Overtime a relic from old economic order

The traditional employees' share of the workforce is falling as more and more people work part time, part year, on contract or as self-employed

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Roslyn KuninEvery generation thinks that the music of their youth is where it’s at. We select our listening channels by the decades in which we grow up.

I had an old aunt who learned to dance in the era of Latin music – rumbas and sambas. That was real music for her and she spent her life waiting for it to come back. Of course, it never did.

Many people, some quite important, wish that – like the music of our youth – things would go back to the way they were. One such person is the U.S. president, Barack Obama and his attitude towards overtime pay.

The concept of overtime pay was successfully introduced by unions and spread throughout the labour force in the 20th century. If an hourly paid worker worked more than the standard workweek, usually 40 hours, he was to be paid at a higher rate, usually time-and-a-half. Overtime rates also often applied to work on statuary holidays. Gradually, the idea of overtime pay became part of legal labour standards covering most full-time workers.

Bosses, managers, executives and better paid salary workers were not covered by overtime pay requirements. In U.S. labour standards, the annual salary level above which overtime is not required to be paid is $23,700. These days, this does not put one in the high salary or management category. So Obama, by executive fiat, is raising the line to $50,400.

No problem with the more realistic salary level. The problem lies in the assumption that the typical worker still works in a full-time, hourly paid job such as all those nice unionized manufacturing jobs that used to be the backbone of the economy.

While regular, traditional employees still make up the majority of workers, their share of the workforce is falling as more and more people work part time, part year, on contract or as self-employed (as I have been for decades).

Employers prefer this way of working as it gives them more flexibility and reduces legal obligations, such as paying overtime, although the hourly or daily rate can be higher. As well, during recessions, they do not enjoy laying off good workers who had expected ongoing work. Finally, rapidly adjusting markets, technology and global conditions mean that the number and kinds of staff needed are constantly changing.

Many workers still prefer a steady, permanent 20th century type job, but not all do. Smart phones have given all of us more flexibility both as consumers and in how we earn a living.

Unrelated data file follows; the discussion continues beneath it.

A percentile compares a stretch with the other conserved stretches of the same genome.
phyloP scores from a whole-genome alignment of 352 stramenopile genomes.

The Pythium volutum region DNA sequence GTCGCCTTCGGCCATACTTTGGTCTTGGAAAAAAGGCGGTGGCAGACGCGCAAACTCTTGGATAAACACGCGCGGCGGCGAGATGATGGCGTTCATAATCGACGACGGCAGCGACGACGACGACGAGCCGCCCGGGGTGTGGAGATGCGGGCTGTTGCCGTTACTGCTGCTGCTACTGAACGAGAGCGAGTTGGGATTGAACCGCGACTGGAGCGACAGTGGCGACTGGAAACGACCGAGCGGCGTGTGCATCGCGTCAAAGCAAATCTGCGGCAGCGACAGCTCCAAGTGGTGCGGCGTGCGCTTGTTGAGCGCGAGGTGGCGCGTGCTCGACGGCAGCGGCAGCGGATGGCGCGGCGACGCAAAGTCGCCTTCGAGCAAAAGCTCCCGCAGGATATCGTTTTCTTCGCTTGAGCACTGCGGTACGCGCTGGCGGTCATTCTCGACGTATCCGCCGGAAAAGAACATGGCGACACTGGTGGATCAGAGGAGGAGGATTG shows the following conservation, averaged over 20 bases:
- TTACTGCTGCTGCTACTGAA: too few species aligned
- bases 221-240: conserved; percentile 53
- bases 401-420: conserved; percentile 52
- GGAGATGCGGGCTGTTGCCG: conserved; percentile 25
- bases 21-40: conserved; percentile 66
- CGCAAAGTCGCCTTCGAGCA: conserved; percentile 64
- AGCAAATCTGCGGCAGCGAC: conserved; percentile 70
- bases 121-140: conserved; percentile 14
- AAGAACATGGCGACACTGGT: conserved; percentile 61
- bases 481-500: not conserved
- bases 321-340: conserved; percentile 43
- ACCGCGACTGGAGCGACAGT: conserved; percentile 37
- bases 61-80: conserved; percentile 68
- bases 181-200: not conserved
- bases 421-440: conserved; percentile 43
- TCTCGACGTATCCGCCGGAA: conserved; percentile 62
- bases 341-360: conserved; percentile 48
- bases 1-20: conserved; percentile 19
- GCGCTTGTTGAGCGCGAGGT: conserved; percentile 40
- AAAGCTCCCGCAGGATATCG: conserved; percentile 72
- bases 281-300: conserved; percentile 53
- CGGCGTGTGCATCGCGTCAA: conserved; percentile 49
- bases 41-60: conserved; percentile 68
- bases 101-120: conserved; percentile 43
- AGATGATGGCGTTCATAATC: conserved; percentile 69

One example is the Uber rider service. That many drivers find it an acceptable and even a preferred way to work is evident by the numbers of people driving for Uber.

This view is not unanimous. In California, some Uber drivers are bringing a class action suit against Uber saying that they should be treated as employees with related benefits. Other Uber drivers have opposed the class action saying it does not represent their views or interests. They prefer the freedom to set their own hours and work other jobs; things they could not do as employees.

The front-running Democrat in the 2016 U.S. presidential election, Hilary Clinton, has expressed a preference for turning all such contract workers into employees. She’s misguided. There should not be a unilateral declaration that all contract workers become employees. First, this would cause the total amount of available paid work to decline and not only for Uber drivers. Second, if something can be done, it will be done and we cannot legislate it away any more than we can pass a law against the common cold. Informal work will continue, but under the table, making everyone involved more vulnerable.

Better to set some basic standards, such as insurance requirements for contract workers, because this way of working is here to stay. The old ways of working, like the rumba and the samba, are not going to come back.

Troy Media columnist Roslyn Kunin is a consulting economist and speaker. 

© Troy Media


The views, opinions and positions expressed by columnists and contributors are the author’s alone. They do not inherently or expressly reflect the views, opinions and/or positions of our publication.

Roslyn Kunin

Dr. Roslyn Kunin is president of the Vancouver Institute and has been chair of the Vancouver Stock Exchange, WorkSafe BC, and Haida Enterprise Corporation. She has also been on the boards of the Business Development Bank of Canada (BDC) and the National Statistics Council.

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